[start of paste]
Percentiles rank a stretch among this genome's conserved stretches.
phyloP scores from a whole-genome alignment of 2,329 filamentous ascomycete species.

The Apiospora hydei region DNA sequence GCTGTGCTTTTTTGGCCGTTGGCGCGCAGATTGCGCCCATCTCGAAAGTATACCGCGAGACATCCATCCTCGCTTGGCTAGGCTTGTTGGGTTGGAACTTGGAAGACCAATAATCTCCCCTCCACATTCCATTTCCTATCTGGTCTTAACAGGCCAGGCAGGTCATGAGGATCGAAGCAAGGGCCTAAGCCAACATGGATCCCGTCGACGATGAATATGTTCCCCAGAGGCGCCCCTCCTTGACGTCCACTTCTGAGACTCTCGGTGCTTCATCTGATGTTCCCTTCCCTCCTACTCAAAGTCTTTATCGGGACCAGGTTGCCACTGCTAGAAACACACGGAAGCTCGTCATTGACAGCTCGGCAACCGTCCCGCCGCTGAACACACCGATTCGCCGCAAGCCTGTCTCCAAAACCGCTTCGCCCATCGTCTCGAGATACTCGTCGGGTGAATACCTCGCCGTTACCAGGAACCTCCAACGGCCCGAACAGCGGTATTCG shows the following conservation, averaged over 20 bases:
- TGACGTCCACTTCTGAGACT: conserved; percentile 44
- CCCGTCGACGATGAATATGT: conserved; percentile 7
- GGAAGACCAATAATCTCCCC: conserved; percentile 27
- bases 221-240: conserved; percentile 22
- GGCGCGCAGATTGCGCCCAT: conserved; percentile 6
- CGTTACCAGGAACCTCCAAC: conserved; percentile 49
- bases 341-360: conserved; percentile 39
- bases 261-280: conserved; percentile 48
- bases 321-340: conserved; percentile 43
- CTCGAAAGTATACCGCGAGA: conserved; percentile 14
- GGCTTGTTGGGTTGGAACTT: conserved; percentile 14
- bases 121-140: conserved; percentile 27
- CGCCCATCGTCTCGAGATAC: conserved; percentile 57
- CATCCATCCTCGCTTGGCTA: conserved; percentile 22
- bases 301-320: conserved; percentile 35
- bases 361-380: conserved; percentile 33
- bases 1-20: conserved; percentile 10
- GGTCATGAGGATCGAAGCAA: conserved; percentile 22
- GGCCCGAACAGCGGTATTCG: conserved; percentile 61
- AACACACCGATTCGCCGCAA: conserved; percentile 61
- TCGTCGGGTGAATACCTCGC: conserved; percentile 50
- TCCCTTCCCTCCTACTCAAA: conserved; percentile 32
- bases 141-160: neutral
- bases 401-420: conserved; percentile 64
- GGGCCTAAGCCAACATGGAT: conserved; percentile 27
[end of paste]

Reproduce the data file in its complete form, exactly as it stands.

Percentiles rank a stretch among this genome's conserved stretches.
phyloP scores from a whole-genome alignment of 2,329 filamentous ascomycete species.

The Apiospora hydei region DNA sequence GCTGTGCTTTTTTGGCCGTTGGCGCGCAGATTGCGCCCATCTCGAAAGTATACCGCGAGACATCCATCCTCGCTTGGCTAGGCTTGTTGGGTTGGAACTTGGAAGACCAATAATCTCCCCTCCACATTCCATTTCCTATCTGGTCTTAACAGGCCAGGCAGGTCATGAGGATCGAAGCAAGGGCCTAAGCCAACATGGATCCCGTCGACGATGAATATGTTCCCCAGAGGCGCCCCTCCTTGACGTCCACTTCTGAGACTCTCGGTGCTTCATCTGATGTTCCCTTCCCTCCTACTCAAAGTCTTTATCGGGACCAGGTTGCCACTGCTAGAAACACACGGAAGCTCGTCATTGACAGCTCGGCAACCGTCCCGCCGCTGAACACACCGATTCGCCGCAAGCCTGTCTCCAAAACCGCTTCGCCCATCGTCTCGAGATACTCGTCGGGTGAATACCTCGCCGTTACCAGGAACCTCCAACGGCCCGAACAGCGGTATTCG shows the following conservation, averaged over 20 bases:
- TGACGTCCACTTCTGAGACT: conserved; percentile 44
- CCCGTCGACGATGAATATGT: conserved; percentile 7
- GGAAGACCAATAATCTCCCC: conserved; percentile 27
- bases 221-240: conserved; percentile 22
- GGCGCGCAGATTGCGCCCAT: conserved; percentile 6
- CGTTACCAGGAACCTCCAAC: conserved; percentile 49
- bases 341-360: conserved; percentile 39
- bases 261-280: conserved; percentile 48
- bases 321-340: conserved; percentile 43
- CTCGAAAGTATACCGCGAGA: conserved; percentile 14
- GGCTTGTTGGGTTGGAACTT: conserved; percentile 14
- bases 121-140: conserved; percentile 27
- CGCCCATCGTCTCGAGATAC: conserved; percentile 57
- CATCCATCCTCGCTTGGCTA: conserved; percentile 22
- bases 301-320: conserved; percentile 35
- bases 361-380: conserved; percentile 33
- bases 1-20: conserved; percentile 10
- GGTCATGAGGATCGAAGCAA: conserved; percentile 22
- GGCCCGAACAGCGGTATTCG: conserved; percentile 61
- AACACACCGATTCGCCGCAA: conserved; percentile 61
- TCGTCGGGTGAATACCTCGC: conserved; percentile 50
- TCCCTTCCCTCCTACTCAAA: conserved; percentile 32
- bases 141-160: neutral
- bases 401-420: conserved; percentile 64
- GGGCCTAAGCCAACATGGAT: conserved; percentile 27